We are cruising the Bahamas at a very leisurely pace and loving it here. Upon check in at Great Harbor on March 1, we were given 90 days and assured it would be easy to get an extension at no cost. When our initial 90 days was about up, we visited the immigration office in Marsh Harbor, and were granted an additional 90 days until September 1. At the time, we asked the clerk at the immigration office if further extenstions were possible and were told 'no'. However, several online sources indicate that extensions up to 8 months (or 60 additional days) are possible (we are USA citizens).

We have secured what we regard to be a safe-as-can-be mooring for hurricane season and would like to remain in the area until late October, then continue cruising slowly southward. Our understanding is that our cruising permit is good for one year - or until March 1, 2020 - so we would have to take the boat out of the country then, or pay an additional $500 to extend the cruising permit for an additional year. One question with regard to the criusing permit is that the permit paper itself says that it is only good for 6 months. Noonsite and several other sources online say that the six months is due to outdated forms still being in use, and the permit is indeed valid for one year. I feel pretty confident about this, but can anyone confirm?

My bigger question is how to extend our period of stay with immigration. If I apply for an additional 60 days in late August, is it likely to be granted? That would be convenient as I would hate to leave the boat during the peak of hurricane season. I understand that all this is at the discretion of the immigration officer on duty at the time I apply, but can anyone comment on their experience with similar situations?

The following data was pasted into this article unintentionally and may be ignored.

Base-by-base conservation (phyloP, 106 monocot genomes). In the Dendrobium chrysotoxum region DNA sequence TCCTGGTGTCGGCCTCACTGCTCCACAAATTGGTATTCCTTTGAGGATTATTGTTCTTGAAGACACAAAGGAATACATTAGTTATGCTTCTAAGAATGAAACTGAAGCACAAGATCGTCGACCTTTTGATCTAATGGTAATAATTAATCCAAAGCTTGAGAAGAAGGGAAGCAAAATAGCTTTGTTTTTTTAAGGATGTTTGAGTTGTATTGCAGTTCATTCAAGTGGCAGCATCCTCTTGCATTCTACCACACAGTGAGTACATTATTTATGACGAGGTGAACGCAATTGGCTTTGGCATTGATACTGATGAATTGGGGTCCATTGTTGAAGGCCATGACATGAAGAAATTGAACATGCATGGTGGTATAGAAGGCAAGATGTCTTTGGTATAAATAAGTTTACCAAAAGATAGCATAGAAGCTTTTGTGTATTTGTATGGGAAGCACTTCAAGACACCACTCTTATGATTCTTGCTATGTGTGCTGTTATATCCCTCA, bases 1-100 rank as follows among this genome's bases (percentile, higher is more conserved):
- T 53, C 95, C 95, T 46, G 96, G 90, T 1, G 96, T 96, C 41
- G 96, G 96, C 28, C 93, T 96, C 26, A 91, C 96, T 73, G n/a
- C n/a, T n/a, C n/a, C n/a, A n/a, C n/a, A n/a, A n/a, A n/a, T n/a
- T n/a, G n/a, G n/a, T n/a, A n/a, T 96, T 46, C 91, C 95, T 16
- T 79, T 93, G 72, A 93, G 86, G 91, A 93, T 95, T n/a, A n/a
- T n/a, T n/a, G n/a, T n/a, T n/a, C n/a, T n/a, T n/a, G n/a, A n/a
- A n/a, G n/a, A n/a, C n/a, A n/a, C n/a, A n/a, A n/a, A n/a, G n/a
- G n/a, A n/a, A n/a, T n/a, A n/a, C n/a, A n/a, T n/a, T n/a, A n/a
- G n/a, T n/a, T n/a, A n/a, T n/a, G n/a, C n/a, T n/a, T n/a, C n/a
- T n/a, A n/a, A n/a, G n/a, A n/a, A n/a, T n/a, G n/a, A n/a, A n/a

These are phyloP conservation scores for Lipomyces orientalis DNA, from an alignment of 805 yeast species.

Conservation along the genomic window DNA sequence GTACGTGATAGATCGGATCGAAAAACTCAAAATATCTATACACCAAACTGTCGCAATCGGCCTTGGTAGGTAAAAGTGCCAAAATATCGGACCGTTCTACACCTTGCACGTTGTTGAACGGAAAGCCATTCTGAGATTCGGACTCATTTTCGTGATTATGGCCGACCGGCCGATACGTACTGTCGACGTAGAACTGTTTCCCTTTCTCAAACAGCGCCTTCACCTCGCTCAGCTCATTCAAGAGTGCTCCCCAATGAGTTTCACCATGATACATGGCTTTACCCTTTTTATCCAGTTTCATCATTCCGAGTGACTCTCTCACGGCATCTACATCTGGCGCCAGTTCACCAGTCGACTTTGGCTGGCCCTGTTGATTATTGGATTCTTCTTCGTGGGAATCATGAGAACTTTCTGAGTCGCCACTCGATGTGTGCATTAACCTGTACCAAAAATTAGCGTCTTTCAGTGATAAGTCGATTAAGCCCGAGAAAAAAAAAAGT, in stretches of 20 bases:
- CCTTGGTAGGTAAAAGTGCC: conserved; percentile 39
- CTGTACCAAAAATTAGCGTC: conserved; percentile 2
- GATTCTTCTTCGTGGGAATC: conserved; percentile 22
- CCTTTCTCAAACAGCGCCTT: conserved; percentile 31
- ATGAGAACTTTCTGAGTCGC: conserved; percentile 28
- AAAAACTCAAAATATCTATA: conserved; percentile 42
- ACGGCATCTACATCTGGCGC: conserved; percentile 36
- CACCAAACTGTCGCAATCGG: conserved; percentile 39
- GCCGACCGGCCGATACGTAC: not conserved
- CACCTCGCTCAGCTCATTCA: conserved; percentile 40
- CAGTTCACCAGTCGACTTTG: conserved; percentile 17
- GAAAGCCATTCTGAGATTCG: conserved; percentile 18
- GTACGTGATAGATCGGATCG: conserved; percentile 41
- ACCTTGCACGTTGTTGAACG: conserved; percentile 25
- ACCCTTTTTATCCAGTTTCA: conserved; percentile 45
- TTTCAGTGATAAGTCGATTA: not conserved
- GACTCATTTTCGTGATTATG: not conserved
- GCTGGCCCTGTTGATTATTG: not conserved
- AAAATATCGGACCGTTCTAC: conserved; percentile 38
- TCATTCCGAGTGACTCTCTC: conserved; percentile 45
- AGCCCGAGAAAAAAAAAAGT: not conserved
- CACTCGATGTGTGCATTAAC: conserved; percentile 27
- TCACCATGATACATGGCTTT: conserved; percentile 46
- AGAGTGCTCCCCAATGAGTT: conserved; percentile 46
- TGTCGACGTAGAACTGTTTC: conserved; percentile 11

Another option, of course, is to fly back to the States in August and ask for another 90 days (or possibly more) upon returning. I have been told that I could fly to the States, return as soon as the next day, and be eligible for an additional 6 to 8 months stay in the Bahamas. Does anyone here have experience doing this? What can I reasonably expect?

Overall, what would be the best course of action to accomplish our goal of remaining mostly in the Bahamas until our cruising permit expires - or possibly longer?

I know this is getting long, but as a final note..., since the Bahamas does not seem to enforce checking out of the country, from all appearances, there is nothing really to prevent us from just showing up at a port of entry flying the Q flag and checking in as if we were just entering the Bahamas. Of course, this involves a fraud and would not be my first or even third choice, but heck, why not ask... has anyone any experience with this approach?
A bit expensive but you can always apply for an annual residency permit, I believe $1,000.
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Old 01-07-2019, 19:21   #5
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Re: Bahamas immigration and cruising permit

I know at least one Canadian couple that has been in Georgetown for over a year, just keeps getting extensions. I donít know about their cruising permit.
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Old 01-07-2019, 23:31   #6
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Re: Bahamas immigration and cruising permit

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Originally Posted by Vasco View Post
You can stay a maximum of 6 months the boat can stay a maximum of 1 year on the initial cruising permit
hmmm, where does this info come from?

according to Bahamas immigration website https://www.bahamas.gov.bs/

"All persons entering The Bahamas require a Bahamian visa except the following persons:
United States Citizens entering as a bona fide visitor for a stay not exceeding eight (8) months."

Of course, I know all depends on the immigration officer's decision. I just have not heard much in the way of actual experience from cruisers extending a stay beyond 6 months. An additional 60 days would be a help to us. I guess I will just ask for an extension when my current 90 days expires, and fly back to the states for a visit if they say 'no'.
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Old 02-07-2019, 00:07   #7
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Re: Bahamas immigration and cruising permit

Edit: Never mind. The part I was reading was for "U.S. Residents: non-citizens"